I am the current gov. of the Austin Group of stay home dads (we have over 160 of them in our group but there are many more) We get to hear crap about it from every direction * read a “parents” mag or website and you some how only find one parent..the mom being talked about and to. where is the other parent in the media? woo an article on fathers day, there we go, met the “parents” quota.

    And we all still have it easy.. talk to the singe parents or the gay and lesbian couples with kids that have it way worse as far as “public reaction ” compared moms and dads that have the ability and luck to be there at home for there kids.

  43. ebohlman: I’m well ware of the technicalities behind the budgets. It’s still insane, no matter what the reason. We’ve been simply accepting these things for too long, in my opinion.

  44. Ha, this post reminded me of a PTA meeting I was at last year. My kids’ school was in the process of being renovated, and they were housed in a temporary building. At PTA meetings we discussed what facilities would be in the renovated space, including a new playground. One mom, from Hungary, got up and asked “Will the playground be, how shall I put this, challenging, or will it be like all the new playgrounds I see in the United States.” The principal (who in general is great. One of the few principals in the district who actually promotes outdoor play and recess.) said that since the new school would include Pre-K, this would limit our choices of playground equipment. The woman said that kids could get hurt just running around on grass, and, in fact, a neighborhood girl had recently fainted while playing tag because she was winded! No one had an answer to that. Fortunately/unfortunately, there isn’t yet enough money for a new playground, so the kids are playing on the old wooden one.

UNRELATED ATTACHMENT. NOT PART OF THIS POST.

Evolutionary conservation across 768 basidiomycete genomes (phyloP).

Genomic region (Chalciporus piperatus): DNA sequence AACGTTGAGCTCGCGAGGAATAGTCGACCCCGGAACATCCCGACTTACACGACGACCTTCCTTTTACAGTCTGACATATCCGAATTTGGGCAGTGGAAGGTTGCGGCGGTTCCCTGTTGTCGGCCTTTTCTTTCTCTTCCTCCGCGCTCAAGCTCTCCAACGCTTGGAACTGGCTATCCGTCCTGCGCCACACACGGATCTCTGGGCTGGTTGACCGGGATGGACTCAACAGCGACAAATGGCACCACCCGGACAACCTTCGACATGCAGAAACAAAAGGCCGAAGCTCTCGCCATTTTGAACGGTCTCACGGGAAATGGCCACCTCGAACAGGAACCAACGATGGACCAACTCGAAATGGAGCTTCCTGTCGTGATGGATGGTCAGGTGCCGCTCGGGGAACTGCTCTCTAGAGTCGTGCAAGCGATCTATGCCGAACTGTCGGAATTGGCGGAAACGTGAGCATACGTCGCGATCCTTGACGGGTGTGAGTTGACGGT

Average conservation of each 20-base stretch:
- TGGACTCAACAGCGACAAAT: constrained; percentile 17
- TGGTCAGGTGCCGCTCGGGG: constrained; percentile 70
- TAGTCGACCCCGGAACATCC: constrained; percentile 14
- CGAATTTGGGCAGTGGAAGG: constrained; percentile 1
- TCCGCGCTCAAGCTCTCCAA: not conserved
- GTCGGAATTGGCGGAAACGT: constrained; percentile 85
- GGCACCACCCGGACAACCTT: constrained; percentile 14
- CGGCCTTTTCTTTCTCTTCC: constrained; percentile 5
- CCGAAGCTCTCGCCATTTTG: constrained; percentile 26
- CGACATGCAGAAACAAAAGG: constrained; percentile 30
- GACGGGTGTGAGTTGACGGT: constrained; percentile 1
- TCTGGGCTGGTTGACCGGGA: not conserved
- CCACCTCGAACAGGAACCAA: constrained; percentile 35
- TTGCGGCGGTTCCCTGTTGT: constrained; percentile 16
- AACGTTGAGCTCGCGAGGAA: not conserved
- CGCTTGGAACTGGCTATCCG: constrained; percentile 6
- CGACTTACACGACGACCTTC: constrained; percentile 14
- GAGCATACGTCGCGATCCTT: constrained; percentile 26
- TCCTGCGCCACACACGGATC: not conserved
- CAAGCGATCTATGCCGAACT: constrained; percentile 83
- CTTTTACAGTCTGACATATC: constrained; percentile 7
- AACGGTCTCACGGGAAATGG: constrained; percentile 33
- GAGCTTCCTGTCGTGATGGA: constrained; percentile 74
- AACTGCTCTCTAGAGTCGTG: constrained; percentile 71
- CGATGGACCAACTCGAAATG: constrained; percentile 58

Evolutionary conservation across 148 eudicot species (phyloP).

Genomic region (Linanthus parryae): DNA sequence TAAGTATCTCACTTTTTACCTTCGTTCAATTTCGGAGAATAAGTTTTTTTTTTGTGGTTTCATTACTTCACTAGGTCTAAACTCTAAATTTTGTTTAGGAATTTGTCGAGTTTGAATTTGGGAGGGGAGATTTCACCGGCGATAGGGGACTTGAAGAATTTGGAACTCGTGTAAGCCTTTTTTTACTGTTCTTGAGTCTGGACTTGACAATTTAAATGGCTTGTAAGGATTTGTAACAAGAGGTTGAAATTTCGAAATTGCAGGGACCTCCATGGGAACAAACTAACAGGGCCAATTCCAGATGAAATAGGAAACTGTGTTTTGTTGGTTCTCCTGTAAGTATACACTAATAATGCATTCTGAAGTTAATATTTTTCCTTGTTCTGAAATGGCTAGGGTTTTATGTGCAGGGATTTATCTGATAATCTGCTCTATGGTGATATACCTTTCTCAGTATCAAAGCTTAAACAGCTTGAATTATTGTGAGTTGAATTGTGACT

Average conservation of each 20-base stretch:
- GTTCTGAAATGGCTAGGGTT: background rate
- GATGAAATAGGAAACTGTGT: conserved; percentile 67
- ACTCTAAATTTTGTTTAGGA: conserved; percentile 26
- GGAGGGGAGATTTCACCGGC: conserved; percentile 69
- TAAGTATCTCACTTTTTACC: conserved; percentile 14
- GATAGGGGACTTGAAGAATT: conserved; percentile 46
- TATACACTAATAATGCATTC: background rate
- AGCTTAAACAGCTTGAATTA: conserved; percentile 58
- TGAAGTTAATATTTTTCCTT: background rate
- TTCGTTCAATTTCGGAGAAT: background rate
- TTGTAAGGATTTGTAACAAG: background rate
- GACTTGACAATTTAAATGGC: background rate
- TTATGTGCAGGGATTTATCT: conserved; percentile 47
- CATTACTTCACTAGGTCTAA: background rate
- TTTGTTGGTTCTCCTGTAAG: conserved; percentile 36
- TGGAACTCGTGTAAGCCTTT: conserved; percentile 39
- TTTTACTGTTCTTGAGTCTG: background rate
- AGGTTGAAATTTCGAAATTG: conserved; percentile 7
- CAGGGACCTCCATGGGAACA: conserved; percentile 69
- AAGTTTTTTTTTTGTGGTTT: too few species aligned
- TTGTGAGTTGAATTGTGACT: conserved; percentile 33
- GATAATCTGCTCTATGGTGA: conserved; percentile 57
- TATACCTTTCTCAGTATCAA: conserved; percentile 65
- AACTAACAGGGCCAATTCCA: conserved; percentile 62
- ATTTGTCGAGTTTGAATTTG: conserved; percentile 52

Accidents do happen, but they can happen anywhere. I know of a boy who died while bumping heads with another on the monkey bars. He wasn’t doing anything especially dangerous. This definitely freaks me out sometimes, but I remember his father’s comment – that his son had a wonderful time on earth, and his parents thank God for every precious day they DID have with him. I think about that, and think that I should make sure my kids do have a childhood worth living – a life with no risks isn’t much of one at all.

    I do think that whoever invented that bouncy playground surface made from recycled material is a genius, though. Besides being safer for the kids, it is much easier on my aging knees. And those concrete playgrounds from my childhood definitely WERE accident zones. Ouch!

    @Uly, or anyone else in NYC, what is happening with the playground next to the Met? When we went in February, my kids were disappointed that the Egyptian-themed playground was torn down. What is going up in it’s place?

  45. I know this blog isn’t about me, but I think some of you are putting words in my mouth. I get the point of the post. I get the point and purpose of this blog, and I am a fan. I get the frustration with the over-reaction of (I suppose) well-meaning adults. I get that risk (and injury!) can’t be eliminated and that something is lost when we try to prevent any and all possible harm.

    All I was pointing out is that actual, foreseeable injuries are easily prevented by simple measures, and I have seen too many people wax sentimental about the blatantly dangerous playgrounds of their youth, as though all that concrete built character. I doubt many of us look with scorn on seat belts. Nor do I look down on soft surfaces beneath swings.

    Seeing grass and dirt as the enemy? Silly. Positioning swings above surfaces with a little give? Smart.